Gordolobo tea is a herbal tea made from the leaves of gordolobo (mullein), a plant with woolly stems and leaves. The leaves are then dried and used to make a tea that’s traditionally used to soothe and suppress coughs and other respiratory problems. But do they go far beyond relieving coughing? Let’s find out…
- Gordolobo Origins
- Uses & Benefits
- Side Effects
- Serving Suggestion
- Frequently Asked Questions
- Final Word
The mullein plant is a flowering plant endemic in certain parts of Europe, Latin America, Africa, and Asia. For centuries, it had been part of ancient medicine in various cultures.
Since the ancient Greek period, mullein was already in vogue. Dioscorides, a noted Greek botanist, physician, and pharmacologist of the era, had recommended using the herb for lung diseases and breathing problems. Mullein was believed to ward off witches and evil spirits in the Middle Ages and was considered one of 23 important healing herbs in medieval Jewish medical practice. By the late 1800s, mullein became a popular treatment for tuberculosis in Europe, the United States, and the United Kingdom.
In Mexico and parts of Latin America, mullein is known as the “gordolobo” plant and is ground and boiled into tea to remedy coughing and other respiratory conditions.
Uses & Benefits
Drinking gordolobo tea has been linked to several potential health benefits due to its antioxidant, antibacterial, antiviral, and anti-inflammatory properties,
Mullein has the following active compounds:
- Saponins – contains antimicrobial properties, guarding the body against fungi, bacteria, and viruses. They improve the body’s immune function by promoting the production of T-cells, serving as antioxidants, and relieving oxidative stress. It’s also known to decrease blood lipids, reduce the risk of cancers, and inhibit blood glucose response.
- Flavonoids – act as antioxidant agents that help improve bodily function more efficiently while protecting against everyday toxins and stressors, which could lead to the development of cardiovascular disease, diabetes, cancer, and cognitive diseases like Alzheimer’s and dementia. Its anti-inflammatory properties protect the cells from oxidative damage.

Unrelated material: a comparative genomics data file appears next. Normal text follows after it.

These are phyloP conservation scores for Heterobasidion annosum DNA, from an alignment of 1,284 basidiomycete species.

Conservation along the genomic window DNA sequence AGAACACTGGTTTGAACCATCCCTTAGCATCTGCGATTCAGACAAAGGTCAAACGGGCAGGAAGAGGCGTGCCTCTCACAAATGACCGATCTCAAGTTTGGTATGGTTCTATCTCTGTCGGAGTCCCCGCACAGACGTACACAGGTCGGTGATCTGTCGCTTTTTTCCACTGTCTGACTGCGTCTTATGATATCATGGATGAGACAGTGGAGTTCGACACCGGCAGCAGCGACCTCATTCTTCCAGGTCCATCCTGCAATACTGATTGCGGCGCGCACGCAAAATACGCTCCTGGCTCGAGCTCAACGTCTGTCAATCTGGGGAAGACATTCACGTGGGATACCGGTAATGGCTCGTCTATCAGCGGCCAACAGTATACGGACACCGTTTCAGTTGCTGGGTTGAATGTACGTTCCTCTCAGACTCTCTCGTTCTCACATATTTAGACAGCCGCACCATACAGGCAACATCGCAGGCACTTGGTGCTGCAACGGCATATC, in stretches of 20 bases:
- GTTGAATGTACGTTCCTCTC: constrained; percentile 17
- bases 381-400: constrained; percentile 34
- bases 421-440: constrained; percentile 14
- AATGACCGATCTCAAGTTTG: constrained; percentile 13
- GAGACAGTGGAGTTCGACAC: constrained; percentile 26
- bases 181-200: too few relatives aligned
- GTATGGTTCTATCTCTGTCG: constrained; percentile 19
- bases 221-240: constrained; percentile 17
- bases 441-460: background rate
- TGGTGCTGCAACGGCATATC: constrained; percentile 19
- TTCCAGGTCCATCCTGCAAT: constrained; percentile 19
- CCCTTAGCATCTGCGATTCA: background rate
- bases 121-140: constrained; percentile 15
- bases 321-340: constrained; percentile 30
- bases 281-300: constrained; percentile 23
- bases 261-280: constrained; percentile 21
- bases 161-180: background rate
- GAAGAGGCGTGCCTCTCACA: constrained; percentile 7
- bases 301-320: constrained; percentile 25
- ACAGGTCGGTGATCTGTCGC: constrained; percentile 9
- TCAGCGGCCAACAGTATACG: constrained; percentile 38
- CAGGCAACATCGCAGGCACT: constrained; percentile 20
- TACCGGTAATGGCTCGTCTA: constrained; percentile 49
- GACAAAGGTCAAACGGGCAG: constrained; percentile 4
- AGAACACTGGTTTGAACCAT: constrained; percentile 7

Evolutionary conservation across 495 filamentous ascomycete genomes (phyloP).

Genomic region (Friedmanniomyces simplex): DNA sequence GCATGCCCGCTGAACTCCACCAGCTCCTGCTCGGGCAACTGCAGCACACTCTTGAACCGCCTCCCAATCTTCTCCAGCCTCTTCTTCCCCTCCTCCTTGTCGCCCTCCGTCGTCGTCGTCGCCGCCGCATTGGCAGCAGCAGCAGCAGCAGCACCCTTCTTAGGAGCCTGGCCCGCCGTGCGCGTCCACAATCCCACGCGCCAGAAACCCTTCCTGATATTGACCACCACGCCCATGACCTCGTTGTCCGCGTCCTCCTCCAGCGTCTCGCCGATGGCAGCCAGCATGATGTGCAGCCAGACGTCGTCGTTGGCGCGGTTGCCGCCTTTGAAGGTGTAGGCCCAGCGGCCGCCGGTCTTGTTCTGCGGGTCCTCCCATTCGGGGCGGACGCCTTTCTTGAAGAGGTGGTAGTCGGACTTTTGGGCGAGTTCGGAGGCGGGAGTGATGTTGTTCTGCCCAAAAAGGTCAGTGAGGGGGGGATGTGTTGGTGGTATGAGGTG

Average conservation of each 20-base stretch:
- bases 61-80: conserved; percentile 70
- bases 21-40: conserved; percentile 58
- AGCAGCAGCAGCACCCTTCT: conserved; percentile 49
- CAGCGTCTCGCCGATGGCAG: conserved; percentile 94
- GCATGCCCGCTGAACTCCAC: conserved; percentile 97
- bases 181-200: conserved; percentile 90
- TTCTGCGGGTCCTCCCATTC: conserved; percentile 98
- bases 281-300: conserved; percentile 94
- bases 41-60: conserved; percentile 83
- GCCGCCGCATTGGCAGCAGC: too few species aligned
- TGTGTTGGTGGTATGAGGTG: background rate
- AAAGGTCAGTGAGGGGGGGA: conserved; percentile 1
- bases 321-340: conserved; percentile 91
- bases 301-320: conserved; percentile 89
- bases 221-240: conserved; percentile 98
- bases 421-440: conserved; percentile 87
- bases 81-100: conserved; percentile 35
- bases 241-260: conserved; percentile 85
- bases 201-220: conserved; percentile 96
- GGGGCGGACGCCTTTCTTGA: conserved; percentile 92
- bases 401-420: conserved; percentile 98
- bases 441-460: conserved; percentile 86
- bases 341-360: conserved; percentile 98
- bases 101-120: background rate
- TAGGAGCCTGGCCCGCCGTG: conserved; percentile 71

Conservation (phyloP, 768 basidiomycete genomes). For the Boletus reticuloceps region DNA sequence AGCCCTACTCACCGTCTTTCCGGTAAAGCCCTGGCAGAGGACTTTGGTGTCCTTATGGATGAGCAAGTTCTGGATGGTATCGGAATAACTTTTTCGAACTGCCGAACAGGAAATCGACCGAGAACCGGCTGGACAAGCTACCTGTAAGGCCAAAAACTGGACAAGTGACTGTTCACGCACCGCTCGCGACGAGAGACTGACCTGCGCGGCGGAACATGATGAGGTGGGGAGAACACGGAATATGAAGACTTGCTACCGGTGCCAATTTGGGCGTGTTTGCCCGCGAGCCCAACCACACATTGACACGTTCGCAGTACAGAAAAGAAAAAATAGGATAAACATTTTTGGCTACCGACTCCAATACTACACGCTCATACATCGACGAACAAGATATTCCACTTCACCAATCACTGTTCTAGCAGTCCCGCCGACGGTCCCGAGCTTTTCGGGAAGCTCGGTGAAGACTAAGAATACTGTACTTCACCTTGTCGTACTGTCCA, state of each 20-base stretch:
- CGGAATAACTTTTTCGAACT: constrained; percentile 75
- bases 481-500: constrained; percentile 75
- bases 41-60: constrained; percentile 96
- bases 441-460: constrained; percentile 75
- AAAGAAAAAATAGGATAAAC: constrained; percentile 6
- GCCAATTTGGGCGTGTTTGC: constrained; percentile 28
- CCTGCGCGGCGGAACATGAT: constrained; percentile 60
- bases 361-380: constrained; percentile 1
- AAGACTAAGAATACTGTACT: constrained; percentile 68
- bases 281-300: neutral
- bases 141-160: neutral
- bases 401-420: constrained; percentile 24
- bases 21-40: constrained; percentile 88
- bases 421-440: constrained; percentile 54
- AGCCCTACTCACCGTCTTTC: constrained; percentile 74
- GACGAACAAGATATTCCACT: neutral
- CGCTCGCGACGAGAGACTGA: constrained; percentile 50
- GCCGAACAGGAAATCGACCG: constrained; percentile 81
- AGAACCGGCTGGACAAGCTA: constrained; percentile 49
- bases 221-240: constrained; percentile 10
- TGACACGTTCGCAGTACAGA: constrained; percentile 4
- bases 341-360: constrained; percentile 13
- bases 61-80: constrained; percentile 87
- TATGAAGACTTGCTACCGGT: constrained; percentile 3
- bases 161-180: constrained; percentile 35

- Phenylethanoid glycosides – naturally occurring compounds that possess antibacterial, anticancer, antidiabetic, antiobesity, antiviral, and neuroprotective properties. However, they have limited bioavailability.
- Terpenoids – organic chemicals that contain antimicrobial, antifungal, antiparasitic, antiviral, anti-allergenic, antispasmodic, antihyperglycemic, and immunomodulatory properties. They help defend plants against abiotic and biotic stresses and are treated as signal molecules to attract pollinating insects.
- Tannins – water-soluble polyphenols that are present in many plant foods. They contain anti-inflammatory and antibacterial effects. They may protect against heart disease, balance blood sugar levels, cut the risk of cancers, prevent neurodegeneration, and protect the cells from oxidative damage.
- Iridoids – boast antispasmodic, cardioprotective, choleretic, hepatoprotective, hypoglycemic, hypolipidemic, neuroprotective, and purgative activities. These compounds also help eliminate harmful free radicals, maintain healthy HDL cholesterol levels, increase energy, promote heart health, foster healthy brain activity, and boost the immune system,
These properties and compounds all work to:
Treat Coughing & Other Respiratory Ailments
Being an expectorant, mullein is primarily used to treat coughing by expelling phlegm (mucus) settled in the chest or the throat. Thanks to its anti-inflammatory properties, it’s especially effective at relieving pneumonia, asthma, and chronic obstructive pulmonary disease (COPD). Similarly, it can also relieve bronchitis, colds, sneezing, and wheezing.
Reduces Gastrointestinal Problems
Drinking a warm cup of gordolobo tea can help clear the digestive system and soothe gastrointestinal problems like stomach aches and constipation. This tea is even used to treat other disturbances, including diarrhea, anorexia, and nausea.
Relieves Viral Infections
Due to its antiviral properties, one study found mullein effective in combating the effects of flu, though further research is still needed to boost the claim, while another also found it effective in herpes. On the one hand, mullein promotes perspiration to help the body eliminate toxins through the skin, which helps treat the fever that can accompany cold and flu symptoms.
Helps With Gout Problems